The mosquito models and the measured dielectric properties were used in numerical simulations with the commercial software Sim4Life Version 5.2.1 (ZMT Zürich MedTech AG, Zürich, Switzerland), where the FDTD method was used to determine the internal electric field inside and around the mosquito body. This study investigated exposure in the far-field or Fraunhofer radiation region. In this zone the following conditions hold for the separation distance between insect and RF-EMF source (r): r ≫ 2l2/λ with λ the wavelength and l the largest dimension of the RF source and the insect [33]. In this region, any RF-EMF field can be described as a set of incident plane waves [33]. This technique was previously used to determine the RF-EMF absorption in heterogeneous human body models [3] and for other insects [17, 18]. The dielectric heating is proportional to the the total absorbed RF-EMF power (Pabs), which in its turn can be found from the internal electric field: (4) with σ the conductivity, the root mean square internal electric field strength and V the volume of the insect. Pabs depends on the frequency, as both σ and Eint are dependent on the frequency. Therefore, different frequencies were investigated: 2, 6, 12, 24, 60, 90, 120 and 240 GHz. For a flying or resting mosquito, the polarization and angle of incidence of far-field EMFs is unknown a priori. Therefore, twelve incident plane waves were considered to model the far-field exposure, as shown in Fig 1. This was the same configuration as used in [3]: 6 directions along Cartesian axes with 2 orthogonal polarizations per direction. The insects were aligned with the length of the body along one of the axes. In the simulations, all plane waves had a root mean squared electric field strength of 1 V/m. In real situations, this field strength can vary from 1 V/m, since the absorbed RF power scales quadratically with the incident field strength, it can be calculated for an arbitrary field strength given the value at 1 V/m: (5) with Ereal and Pabs,real, the incident electric field strength and absorbed power under realistic exposure conditions.

Fig 1. An overview of 12 plane waves in the simulation set up.

6 directions × 2 polarizations. The wave vector is indicated with the dotted arrow and the electric field with a solid arrow.

FDTD is a time-domain method, which has to be terminated after a certain simulation time, which can be quantified in number of periods of the RF-EM waves that is incident on the insect. After a certain number of simulation periods of the incident plane wave, Pabs converges to a steady state. The number of periods required to reach the steady state depends on the size of the simulation domain relative to the simulated wavelength. For a smaller wavelength, more periods will be needed to cover the complete domain. The number of periods were 7 and 35 at 2 and 240 GHz, respectively, while for the other frequencies the number of periods was between 10 and 35. The number of periods was always higher than twice the maximum body length of the mosquito, divided by the wavelength.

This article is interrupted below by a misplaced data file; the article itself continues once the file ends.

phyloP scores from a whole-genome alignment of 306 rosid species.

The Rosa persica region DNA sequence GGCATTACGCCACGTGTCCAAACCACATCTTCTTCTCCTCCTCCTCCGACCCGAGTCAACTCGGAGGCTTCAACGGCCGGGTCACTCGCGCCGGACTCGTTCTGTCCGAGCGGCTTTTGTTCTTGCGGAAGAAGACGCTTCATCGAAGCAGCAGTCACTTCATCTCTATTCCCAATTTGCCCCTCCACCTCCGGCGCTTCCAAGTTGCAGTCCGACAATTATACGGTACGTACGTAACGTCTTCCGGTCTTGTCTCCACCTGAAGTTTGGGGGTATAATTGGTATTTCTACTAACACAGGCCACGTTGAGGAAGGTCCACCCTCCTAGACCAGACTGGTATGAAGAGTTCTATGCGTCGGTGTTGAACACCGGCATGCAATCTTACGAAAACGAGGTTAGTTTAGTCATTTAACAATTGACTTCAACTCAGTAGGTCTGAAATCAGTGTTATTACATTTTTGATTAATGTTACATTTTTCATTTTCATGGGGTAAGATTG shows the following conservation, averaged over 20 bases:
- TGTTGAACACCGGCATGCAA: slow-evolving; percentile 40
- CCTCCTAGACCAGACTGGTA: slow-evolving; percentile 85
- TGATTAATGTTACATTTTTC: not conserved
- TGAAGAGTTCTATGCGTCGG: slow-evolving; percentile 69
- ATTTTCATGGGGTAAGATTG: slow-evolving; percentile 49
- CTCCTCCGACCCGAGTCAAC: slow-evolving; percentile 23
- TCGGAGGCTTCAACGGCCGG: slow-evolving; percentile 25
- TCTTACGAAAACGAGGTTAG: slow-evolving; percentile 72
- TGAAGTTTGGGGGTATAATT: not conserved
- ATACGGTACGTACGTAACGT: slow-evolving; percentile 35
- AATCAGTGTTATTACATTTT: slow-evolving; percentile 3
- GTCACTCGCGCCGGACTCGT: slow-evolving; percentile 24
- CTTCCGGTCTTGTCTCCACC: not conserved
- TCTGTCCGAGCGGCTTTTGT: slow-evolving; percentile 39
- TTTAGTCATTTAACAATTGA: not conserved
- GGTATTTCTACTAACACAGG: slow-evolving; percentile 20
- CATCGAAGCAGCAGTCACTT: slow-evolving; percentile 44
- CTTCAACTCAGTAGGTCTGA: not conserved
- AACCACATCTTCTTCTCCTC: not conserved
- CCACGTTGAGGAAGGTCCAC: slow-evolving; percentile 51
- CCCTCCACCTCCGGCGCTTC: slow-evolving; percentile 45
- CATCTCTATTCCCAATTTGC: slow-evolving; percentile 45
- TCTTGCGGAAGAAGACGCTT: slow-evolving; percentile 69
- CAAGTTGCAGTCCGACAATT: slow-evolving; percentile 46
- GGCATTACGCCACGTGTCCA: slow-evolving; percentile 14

In the FDTD method, a grid is imposed to the simulation domain discretizing the volume of interest, including the mosquito. The grid step size was defined according to a trade off between a shorter simulation time for large grid step sizes and a better spatial resolution for smaller grid step sizes. Further, the grid step size should be minimum 1/10 of the wavelength. [34]. The smallest wavelength is 573.5 μm at 240 GHz, while all mosquitoes were discretized in voxels of 25 μm.

The FDTD technique used in this paper also has its limitations. The method is based on the discretization of the differential form of Maxwell’s equations [34]. The evolution over time of EMFs is discretized in temporal steps and the simulated space is discretized into voxels. The smaller the voxels and time intervals, the more realistic the simulations are. However, simulations are always an approximation of reality. The simulation domain cannot be infinitely large, and consequently boundary conditions are used to limit the domain. The boundary conditions used in our simulations are Uniaxial Perfectly Matched Layers, which mimic an infinitely extended free space. The simulations further rely on accurate dielectric properties and 3D models.


3D models

Three dimensional numerical models of three female and three male mosquitoes were constructed from micro-CT scans of real mosquitoes. Using the micro-CT technique, internal structures of the insect under investigation could be distinguished, and a high resolution is achieved. However, fine structures such as parts of the wings, scales or other fine structures, were not distinguishable enough from the surrounding air. Hence, they could not be included in the model. Small details on the thorax, abdomen, and head were manually added on slices based on unsegmented features in the raw data. On the abdomen, many fine structures were not captured, especially for the male models, and were impossible to reconstruct completely. During handling, also loss of legs occurred for some samples. Fig 2 shows the top, side and back view of all six mosquitoes as well as a more detailed view of mosquito M1 for the triangulated model and the model after voxelating (voxel length 25 μm).

Fig 2. 3D models of mosquitoes.